1. Use of a consistent brand for props in the movie they’d have to have anyway, unobtrusively enough that I never noticed until Cinema Sins pointed it out.
  2. A character being mildly unreasonable to provoke exposition.
  3. The logo
  4. Exposition that wasn’t perfectly justified in-story
  5. A convenience about what was shown on screen
  6. A font choice (from an entity that in-universe would plausibly make bad font choices)
  7. An omission that will nag at you if you think about it long enough or expect the MCU to be a completely different thing, with some information about why it happened.
  8. In-character choices that would be concerning in the real world and I would argue are treated appropriately by the movie, although reasonable people could disagree
  9. Error by character that was extremely obviously intentional on the part of the film makers. There is no reasonable disagreement on this point.
  10. An error perfectly in keeping with what we know about the character.

Of those, three to four could even plausibly be called sins of the movie- and if those bother you, maybe the MCU is not for you. The rest are deliberate choices by filmmakers to have characters do imperfect things. Everyone gets to draw their own line on characters being dumb- mine is after this movie but before 90s sitcoms running on miscommunication- but that’s irrelevant to this post because Cinema Sins is not helping you determine where a particular movie is relative to your line. Every video makes the movie sound exactly as bad as the last, regardless of the quality of the underlying movie. It’s like they analyze the dialogue sentence by sentence and look to see if there’s anything that could be criticized about it.

Pitch Meeting is roughly as useful, but instead of reacting to sentences, it’s reading the plot summary in a sarcastic tone of voice.

Pitch Meeting is at least bringing up actual problems with Game of Thrones season 8. But I dare you to tell if early Game of Thrones was better or worse than season 8, based on the Pitch Meeting.

I keep harping on “You can’t judge movie quality by the review”, but I don’t actually think that’s the biggest problem. Or rather, it’s a subset of the problem, which is you don’t learn anything from the review: not whether the reviewer considered the movie “good” or not, and not what could be changed to do make it better. Contrast with Zero Punctuation, a video game review series notorious for being criticism-as-entertainment, that nonetheless occasionally likes things, and at least once per episode displays a deep understanding of the problems of a game and what might be done to fix it.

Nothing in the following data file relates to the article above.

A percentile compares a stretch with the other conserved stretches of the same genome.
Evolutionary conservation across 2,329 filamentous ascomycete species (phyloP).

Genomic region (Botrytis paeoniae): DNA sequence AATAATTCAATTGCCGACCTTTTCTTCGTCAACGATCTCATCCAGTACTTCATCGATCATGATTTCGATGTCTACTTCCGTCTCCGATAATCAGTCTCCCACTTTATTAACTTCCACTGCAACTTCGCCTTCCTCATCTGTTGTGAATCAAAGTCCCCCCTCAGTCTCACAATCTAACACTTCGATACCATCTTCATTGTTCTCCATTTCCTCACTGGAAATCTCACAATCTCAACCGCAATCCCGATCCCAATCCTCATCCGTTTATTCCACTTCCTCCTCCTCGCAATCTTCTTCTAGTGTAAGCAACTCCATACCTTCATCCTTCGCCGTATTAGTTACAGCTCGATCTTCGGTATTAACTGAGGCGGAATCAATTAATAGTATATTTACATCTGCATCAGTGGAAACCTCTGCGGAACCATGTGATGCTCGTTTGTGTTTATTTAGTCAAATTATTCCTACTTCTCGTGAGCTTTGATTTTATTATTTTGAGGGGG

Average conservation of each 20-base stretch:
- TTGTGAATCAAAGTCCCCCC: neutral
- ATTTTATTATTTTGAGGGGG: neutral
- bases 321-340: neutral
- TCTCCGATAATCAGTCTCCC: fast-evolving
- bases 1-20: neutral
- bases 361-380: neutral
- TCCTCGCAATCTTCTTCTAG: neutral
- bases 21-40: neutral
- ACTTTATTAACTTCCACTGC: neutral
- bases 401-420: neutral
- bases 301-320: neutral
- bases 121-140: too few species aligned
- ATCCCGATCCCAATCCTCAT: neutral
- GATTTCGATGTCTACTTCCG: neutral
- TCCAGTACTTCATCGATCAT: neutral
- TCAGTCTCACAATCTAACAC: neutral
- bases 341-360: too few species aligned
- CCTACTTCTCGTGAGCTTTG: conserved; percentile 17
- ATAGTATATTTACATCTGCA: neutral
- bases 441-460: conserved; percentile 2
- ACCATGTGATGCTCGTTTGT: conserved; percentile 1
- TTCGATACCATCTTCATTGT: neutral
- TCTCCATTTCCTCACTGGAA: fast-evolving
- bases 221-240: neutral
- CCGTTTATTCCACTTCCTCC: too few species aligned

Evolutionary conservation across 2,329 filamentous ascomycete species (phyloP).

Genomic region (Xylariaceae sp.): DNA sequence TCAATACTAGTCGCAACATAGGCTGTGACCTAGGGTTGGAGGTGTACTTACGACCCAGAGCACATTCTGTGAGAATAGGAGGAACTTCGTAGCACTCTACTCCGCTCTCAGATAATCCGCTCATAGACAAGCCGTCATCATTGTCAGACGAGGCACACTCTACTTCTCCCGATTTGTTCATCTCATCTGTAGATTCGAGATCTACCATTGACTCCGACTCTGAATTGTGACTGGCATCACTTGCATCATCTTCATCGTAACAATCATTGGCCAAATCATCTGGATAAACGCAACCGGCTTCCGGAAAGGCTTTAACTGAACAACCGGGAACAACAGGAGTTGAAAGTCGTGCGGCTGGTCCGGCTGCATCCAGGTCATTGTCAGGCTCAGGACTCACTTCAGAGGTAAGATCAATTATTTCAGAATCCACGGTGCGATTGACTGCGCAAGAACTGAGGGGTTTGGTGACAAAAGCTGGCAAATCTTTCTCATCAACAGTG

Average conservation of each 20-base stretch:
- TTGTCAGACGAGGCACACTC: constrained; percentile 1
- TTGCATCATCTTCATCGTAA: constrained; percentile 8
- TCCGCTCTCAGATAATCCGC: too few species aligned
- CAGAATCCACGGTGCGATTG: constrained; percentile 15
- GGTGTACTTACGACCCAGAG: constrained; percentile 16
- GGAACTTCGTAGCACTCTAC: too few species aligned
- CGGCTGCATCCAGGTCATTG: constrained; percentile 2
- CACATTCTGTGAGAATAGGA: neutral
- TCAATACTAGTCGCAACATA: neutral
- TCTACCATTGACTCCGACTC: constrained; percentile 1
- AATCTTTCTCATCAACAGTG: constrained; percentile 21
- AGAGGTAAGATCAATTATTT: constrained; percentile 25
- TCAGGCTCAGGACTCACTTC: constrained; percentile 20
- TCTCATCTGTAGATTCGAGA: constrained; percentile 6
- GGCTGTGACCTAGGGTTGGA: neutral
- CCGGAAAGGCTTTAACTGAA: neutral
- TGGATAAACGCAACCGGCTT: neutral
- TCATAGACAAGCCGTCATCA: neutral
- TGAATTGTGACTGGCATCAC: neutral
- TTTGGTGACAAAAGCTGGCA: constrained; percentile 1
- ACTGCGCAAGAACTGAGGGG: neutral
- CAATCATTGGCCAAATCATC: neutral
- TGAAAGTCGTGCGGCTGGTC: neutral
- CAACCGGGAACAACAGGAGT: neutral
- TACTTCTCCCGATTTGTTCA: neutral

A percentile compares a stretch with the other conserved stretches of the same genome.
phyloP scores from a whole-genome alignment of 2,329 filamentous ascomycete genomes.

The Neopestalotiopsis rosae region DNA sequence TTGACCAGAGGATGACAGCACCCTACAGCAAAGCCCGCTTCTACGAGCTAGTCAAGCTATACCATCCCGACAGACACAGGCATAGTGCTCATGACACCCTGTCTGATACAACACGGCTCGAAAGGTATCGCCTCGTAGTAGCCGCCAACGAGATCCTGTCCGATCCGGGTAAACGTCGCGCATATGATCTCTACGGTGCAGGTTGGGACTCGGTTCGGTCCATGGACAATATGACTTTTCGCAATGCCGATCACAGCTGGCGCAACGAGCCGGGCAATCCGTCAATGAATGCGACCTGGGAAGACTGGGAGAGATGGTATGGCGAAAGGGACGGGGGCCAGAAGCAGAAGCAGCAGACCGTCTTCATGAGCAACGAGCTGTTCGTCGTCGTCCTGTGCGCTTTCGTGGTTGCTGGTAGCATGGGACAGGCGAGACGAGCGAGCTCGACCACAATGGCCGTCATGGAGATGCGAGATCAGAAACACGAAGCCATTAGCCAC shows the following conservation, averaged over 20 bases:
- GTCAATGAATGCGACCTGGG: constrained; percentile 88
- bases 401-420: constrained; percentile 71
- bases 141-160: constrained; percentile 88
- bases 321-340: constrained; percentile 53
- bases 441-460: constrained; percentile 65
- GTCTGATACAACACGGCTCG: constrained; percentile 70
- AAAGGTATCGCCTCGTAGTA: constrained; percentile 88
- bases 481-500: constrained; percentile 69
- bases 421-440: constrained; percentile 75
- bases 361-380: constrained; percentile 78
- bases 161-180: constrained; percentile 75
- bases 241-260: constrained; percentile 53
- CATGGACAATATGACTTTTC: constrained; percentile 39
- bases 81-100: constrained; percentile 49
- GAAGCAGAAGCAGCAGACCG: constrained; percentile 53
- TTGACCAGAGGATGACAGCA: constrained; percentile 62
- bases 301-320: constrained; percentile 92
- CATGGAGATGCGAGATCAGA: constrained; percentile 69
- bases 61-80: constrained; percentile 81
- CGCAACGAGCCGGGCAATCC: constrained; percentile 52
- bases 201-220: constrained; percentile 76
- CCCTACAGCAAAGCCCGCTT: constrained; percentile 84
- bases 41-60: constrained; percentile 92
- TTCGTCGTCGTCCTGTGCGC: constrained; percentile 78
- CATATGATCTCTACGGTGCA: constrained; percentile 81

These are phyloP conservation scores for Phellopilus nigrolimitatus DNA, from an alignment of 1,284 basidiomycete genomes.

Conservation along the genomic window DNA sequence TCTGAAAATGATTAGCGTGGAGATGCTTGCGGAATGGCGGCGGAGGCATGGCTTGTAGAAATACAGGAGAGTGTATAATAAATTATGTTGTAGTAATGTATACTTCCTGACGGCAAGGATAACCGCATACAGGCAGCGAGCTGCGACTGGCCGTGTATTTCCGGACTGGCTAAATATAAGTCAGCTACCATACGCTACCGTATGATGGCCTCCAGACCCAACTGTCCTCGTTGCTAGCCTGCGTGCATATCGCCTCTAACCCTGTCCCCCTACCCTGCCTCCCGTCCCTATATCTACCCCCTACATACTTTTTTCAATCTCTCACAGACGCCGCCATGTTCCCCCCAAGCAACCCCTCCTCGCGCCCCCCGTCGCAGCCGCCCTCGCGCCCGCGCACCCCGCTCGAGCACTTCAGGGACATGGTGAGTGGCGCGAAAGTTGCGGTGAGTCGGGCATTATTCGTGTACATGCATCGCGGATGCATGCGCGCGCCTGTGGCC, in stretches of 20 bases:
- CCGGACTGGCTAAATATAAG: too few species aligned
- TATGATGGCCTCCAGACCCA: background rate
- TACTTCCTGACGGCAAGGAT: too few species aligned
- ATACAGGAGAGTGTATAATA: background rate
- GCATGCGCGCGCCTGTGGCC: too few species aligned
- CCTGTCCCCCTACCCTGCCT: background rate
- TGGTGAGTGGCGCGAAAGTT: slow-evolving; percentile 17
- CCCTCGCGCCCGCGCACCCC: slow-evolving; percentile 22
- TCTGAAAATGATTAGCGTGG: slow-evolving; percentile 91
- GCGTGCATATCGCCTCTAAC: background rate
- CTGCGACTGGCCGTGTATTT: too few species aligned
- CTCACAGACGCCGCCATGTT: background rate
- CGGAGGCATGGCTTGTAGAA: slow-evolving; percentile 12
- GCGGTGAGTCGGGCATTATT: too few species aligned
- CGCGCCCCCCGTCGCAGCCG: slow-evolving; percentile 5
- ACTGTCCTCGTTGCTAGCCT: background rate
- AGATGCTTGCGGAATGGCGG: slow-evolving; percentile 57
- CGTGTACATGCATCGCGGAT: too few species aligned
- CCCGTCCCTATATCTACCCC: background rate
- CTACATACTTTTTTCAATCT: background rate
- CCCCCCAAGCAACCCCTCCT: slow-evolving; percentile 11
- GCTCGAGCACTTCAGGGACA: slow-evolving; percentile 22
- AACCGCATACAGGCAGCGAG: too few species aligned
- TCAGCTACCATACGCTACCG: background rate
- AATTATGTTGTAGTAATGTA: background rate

Why Are You Talking About This?

It’s really, really easy to make something look bad, and the short-term rewards to doing so are high. You never risk looking stupid or having to issue a correction. It’s easier to make criticism funny. You get to feel superior. Not to mention the sheer joy in punishing bad things. But it’s corrosive. I’ve already covered (harped on) how useless shitting-on videos are for learning or improvement, but it goes deeper than that. Going in with those intentions changes how you watch the movie. It makes flaws more salient and good parts less so. You become literally less able to enjoy or learn from the original work.

Maybe this isn’t universal, but for me there is definitely a trade off between “groking the author’s concepts” and “interrogating the author’s concepts and evidence”. Groking is a good word here: it mostly means understand, but includes playing with the idea and applying it what I know.  That’s very difficult to do while simultaneously looking for flaws.

Should it be, though? Generating testable hypotheses should lead to greater understanding and trust or less trust, depending on the correctness of the book. So at least one of my investigation or groking procedures are wrong.

 

What we Know vs. How we Know it?

Two weeks ago I said:

The other concept I’m playing with is that “what we know” is inextricable from “how we know it”. This is dangerously close to logical positivism, which I disagree with my limited understanding of. And yet it’s really improved my thinking when doing historical research.

I have some more clarify on what I meant now. Let’s say you’re considering my ex-roommate, person P, as a roommate, and ask me for information. I have a couple of options.

Scenario 1: I turn over chat logs and video recordings of my interactions with the P. 

E.g., recordings of P playing music loudly and chat logs showing I’d asked them to stop.

Trust required: that the evidence is representative and not an elaborate deep fake.

Scenario 2: I report representative examples of my interactions with P.

E.g., “On these dates P played music really loudly even when I asked them to stop.”

Trust required: that from scenario 1, plus that I’m not making up the examples.

Scenario 3: I report summaries of patterns with P

E.g., “P often played loud music, even when I asked them to stop”

Trust required: that from scenario 2, plus my ability to accurately infer and report patterns from data.

Scenario 4: I report what a third party told me

E.g. “Mark told me they played loud music a lot”